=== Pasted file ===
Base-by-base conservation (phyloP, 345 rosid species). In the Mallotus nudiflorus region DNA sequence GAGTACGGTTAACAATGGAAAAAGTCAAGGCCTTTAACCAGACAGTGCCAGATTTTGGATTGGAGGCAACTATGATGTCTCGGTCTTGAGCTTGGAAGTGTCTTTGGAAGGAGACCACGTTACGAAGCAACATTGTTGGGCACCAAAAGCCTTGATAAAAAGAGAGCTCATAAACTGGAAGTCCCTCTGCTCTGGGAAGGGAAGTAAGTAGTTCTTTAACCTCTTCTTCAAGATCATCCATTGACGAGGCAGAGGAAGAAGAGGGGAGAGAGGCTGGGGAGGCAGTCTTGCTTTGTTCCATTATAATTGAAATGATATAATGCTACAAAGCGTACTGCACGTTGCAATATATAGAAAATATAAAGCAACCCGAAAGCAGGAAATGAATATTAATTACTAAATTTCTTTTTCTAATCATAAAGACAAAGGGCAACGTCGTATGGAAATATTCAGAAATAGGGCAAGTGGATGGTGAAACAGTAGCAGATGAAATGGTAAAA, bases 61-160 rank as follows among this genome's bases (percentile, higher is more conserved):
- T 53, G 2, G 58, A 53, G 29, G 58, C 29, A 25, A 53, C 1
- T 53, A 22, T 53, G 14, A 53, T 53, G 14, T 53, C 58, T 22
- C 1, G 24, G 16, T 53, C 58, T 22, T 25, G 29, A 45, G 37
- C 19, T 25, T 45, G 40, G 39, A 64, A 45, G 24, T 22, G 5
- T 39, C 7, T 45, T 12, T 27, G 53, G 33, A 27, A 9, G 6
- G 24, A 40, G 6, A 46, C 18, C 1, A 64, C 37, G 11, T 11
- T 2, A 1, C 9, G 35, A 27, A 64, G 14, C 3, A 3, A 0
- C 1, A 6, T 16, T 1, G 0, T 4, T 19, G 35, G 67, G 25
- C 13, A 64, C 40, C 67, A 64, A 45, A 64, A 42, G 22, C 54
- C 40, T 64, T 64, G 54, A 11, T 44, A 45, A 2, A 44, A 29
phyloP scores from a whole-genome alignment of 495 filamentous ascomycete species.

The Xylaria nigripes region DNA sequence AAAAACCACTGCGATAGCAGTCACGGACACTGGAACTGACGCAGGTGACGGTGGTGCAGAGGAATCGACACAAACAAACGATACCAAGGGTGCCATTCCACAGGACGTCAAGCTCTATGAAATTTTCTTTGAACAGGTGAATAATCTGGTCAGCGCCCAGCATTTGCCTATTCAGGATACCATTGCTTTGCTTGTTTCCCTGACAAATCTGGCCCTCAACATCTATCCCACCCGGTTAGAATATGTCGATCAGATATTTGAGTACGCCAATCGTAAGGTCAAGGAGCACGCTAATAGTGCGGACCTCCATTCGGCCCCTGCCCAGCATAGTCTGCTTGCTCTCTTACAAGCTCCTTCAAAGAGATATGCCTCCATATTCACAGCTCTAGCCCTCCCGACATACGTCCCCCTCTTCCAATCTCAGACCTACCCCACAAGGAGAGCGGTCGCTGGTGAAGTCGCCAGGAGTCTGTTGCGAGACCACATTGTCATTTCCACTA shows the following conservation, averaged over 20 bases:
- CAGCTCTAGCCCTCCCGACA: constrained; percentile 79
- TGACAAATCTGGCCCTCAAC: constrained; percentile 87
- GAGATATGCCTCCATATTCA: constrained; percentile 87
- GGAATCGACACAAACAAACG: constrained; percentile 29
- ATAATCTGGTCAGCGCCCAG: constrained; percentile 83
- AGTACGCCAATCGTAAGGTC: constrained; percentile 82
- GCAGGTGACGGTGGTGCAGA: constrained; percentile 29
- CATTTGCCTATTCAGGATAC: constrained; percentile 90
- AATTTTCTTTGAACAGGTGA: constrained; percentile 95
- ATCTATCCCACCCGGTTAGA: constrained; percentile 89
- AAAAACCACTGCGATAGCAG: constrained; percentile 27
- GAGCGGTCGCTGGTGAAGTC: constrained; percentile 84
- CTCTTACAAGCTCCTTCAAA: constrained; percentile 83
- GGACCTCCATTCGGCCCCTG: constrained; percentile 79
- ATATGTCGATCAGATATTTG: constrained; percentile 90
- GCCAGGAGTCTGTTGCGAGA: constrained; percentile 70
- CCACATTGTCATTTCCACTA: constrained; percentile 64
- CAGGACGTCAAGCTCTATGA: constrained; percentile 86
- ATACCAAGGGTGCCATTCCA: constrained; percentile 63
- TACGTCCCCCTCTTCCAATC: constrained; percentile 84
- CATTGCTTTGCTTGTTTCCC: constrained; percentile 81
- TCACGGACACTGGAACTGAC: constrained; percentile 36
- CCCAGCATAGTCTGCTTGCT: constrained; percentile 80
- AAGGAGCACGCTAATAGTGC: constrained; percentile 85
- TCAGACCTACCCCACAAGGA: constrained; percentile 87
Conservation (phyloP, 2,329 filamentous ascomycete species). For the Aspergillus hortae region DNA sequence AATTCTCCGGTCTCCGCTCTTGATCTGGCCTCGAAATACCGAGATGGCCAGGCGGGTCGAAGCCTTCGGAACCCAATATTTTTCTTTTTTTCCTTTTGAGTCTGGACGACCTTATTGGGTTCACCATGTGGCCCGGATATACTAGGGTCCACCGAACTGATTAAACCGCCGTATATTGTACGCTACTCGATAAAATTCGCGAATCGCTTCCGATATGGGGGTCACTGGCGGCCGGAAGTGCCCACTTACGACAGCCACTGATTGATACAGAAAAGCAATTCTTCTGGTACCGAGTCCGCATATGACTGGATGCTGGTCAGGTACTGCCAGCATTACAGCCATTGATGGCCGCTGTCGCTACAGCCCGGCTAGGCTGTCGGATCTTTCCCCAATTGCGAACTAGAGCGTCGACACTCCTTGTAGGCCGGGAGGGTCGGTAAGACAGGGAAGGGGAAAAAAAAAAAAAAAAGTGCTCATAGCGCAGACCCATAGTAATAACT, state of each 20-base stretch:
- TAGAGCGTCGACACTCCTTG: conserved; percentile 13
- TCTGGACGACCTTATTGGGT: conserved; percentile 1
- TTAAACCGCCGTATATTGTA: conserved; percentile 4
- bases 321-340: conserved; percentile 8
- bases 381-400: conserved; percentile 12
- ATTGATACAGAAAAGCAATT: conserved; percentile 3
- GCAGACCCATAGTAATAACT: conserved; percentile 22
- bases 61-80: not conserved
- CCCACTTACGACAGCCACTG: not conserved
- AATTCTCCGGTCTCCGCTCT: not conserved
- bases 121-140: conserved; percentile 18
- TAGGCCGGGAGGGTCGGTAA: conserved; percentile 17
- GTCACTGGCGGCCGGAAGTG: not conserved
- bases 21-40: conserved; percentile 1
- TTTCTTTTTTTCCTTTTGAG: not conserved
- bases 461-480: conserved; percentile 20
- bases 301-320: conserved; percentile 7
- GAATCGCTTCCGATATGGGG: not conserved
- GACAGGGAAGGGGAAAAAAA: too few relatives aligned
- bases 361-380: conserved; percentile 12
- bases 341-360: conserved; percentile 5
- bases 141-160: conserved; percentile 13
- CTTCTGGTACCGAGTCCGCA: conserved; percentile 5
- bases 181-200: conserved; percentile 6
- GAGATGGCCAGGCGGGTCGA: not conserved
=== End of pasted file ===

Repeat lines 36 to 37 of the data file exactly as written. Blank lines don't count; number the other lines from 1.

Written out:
- CCCAGCATAGTCTGCTTGCT: constrained; percentile 80
- AAGGAGCACGCTAATAGTGC: constrained; percentile 85